Of the other views, some can be called Lockean. Locke famously defined a person as ‘a thinking intelligent being that has reason and reflection and can consider itself as itself, the same thinking thing in different times and places’.2 Lockean criteria of identity appeal to the kind of psychological continuity that, in my imagined case, holds between me and my Replica. The Lockean view that I have earlier defended, which I called
the Narrow, Brain-Based Psychological Criterion States: If some future person would be uniquely psychologically continuous with me as I am now, and this continuity would have its normal cause, enough of the same brain, this person would be me. If some future person would neither be uniquely psychologically continuous with me as I am now, nor have enough of the same brain, this person would not be me. In all other cases, there would be no answer to the question whether some future person would be me. But there would be nothing that we did not know.
On this view, my Replica would not be me, since he would not have my brain. That, I claimed, would not matter, since being destroyed and Replicated would be as good as ordinary survival. I shall later return briefly to that claim. The other main kind of view appeals not to psychological but to biological continuity, and is now often called Animalist.
In considering this disagreement, I shall first describe some Animalist objections to the various Lockean views that were put forward, in the nineteen sixties, seventies, and eighties, by such people as Shoemaker, Quinton, Perry, Lewis, and me. As Snowdon, Olson, and other Animalists pointed out, we Lockeans said nothing about the human beings – or to use a less ambiguous phrase, the human animals – that many of us think we are.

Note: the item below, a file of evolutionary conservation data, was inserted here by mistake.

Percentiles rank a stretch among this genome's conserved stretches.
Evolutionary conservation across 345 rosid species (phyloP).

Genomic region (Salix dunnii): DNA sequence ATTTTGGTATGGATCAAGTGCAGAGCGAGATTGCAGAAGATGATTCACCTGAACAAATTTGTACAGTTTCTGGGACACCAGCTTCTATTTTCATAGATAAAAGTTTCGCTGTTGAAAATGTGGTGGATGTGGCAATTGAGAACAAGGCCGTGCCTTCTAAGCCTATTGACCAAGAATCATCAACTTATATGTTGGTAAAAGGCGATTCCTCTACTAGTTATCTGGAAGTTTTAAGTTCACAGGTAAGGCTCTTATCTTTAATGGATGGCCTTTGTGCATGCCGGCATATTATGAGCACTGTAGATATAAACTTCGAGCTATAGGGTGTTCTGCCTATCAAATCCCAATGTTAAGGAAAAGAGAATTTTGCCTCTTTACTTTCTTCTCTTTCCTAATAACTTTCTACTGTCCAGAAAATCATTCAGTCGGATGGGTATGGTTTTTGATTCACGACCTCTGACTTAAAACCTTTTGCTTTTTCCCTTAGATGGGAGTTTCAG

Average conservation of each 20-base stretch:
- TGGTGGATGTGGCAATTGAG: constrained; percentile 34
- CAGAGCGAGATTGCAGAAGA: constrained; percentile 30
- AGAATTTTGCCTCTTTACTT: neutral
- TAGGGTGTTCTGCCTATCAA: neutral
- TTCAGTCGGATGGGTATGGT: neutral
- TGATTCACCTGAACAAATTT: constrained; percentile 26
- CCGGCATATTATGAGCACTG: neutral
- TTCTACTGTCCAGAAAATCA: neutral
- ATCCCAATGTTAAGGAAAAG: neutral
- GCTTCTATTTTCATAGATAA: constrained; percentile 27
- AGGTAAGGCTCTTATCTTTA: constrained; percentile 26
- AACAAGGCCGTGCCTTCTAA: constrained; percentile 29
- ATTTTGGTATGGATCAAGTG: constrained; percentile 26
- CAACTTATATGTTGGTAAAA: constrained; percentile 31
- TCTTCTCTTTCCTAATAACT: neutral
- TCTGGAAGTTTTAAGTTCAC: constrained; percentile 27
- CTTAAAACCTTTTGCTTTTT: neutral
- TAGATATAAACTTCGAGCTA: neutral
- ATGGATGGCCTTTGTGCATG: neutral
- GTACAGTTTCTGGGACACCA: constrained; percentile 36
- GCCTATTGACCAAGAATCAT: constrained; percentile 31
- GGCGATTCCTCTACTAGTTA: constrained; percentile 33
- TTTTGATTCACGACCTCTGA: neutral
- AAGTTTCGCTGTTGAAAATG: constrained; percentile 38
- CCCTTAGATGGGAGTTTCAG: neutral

If persons are, in the Lockean sense, entities that can think about themselves, and whose continued existence essentially involves psychological continuity, a human embryo or fetus is not a person. But this fetus is, or becomes, a human animal. This animal’s body, Lockeans claim, later becomes the body of a Lockean person. Animalists ask: What then happens to the human animal? It would be convenient for Lockeans if this animal retired from the scene, by ceasing to exist, thereby leaving its body under the sole control of the newly existing person. But that is not what happens. Most human animals continue to exist, and start to have thoughts and other experiences. So if Lockeans distinguish between persons and human animals, their view implies that whenever any person thinks some thought, a human animal also thinks this thought. Every thinking of a thought has two different thinkers. That conclusion seems absurd. As McDowell writes: ‘surely there are not two lives being led here, the life of the human being. . . and the life of the person.’3 We can call this the Too Many Thinkers Problem.
There may also be an Epistemic Problem. If there are two conscious beings thinking all my thoughts, the person and the animal, how could I know which one I am? If I think I am the person, Animalists object, I might be mistaken, since I may really be the animal.
There is a third problem. Snowdon pointed out that, on Locke’s definition, human animals qualify as persons.4 So if Lockeans distinguish persons from human animals, they must admit that, on their view, all of our thoughts and other experiences are had by two persons, one of whom is also an animal. This objection may seem decisive, by undermining the whole point of this Lockean distinction. We can call this the Too Many Persons Problem.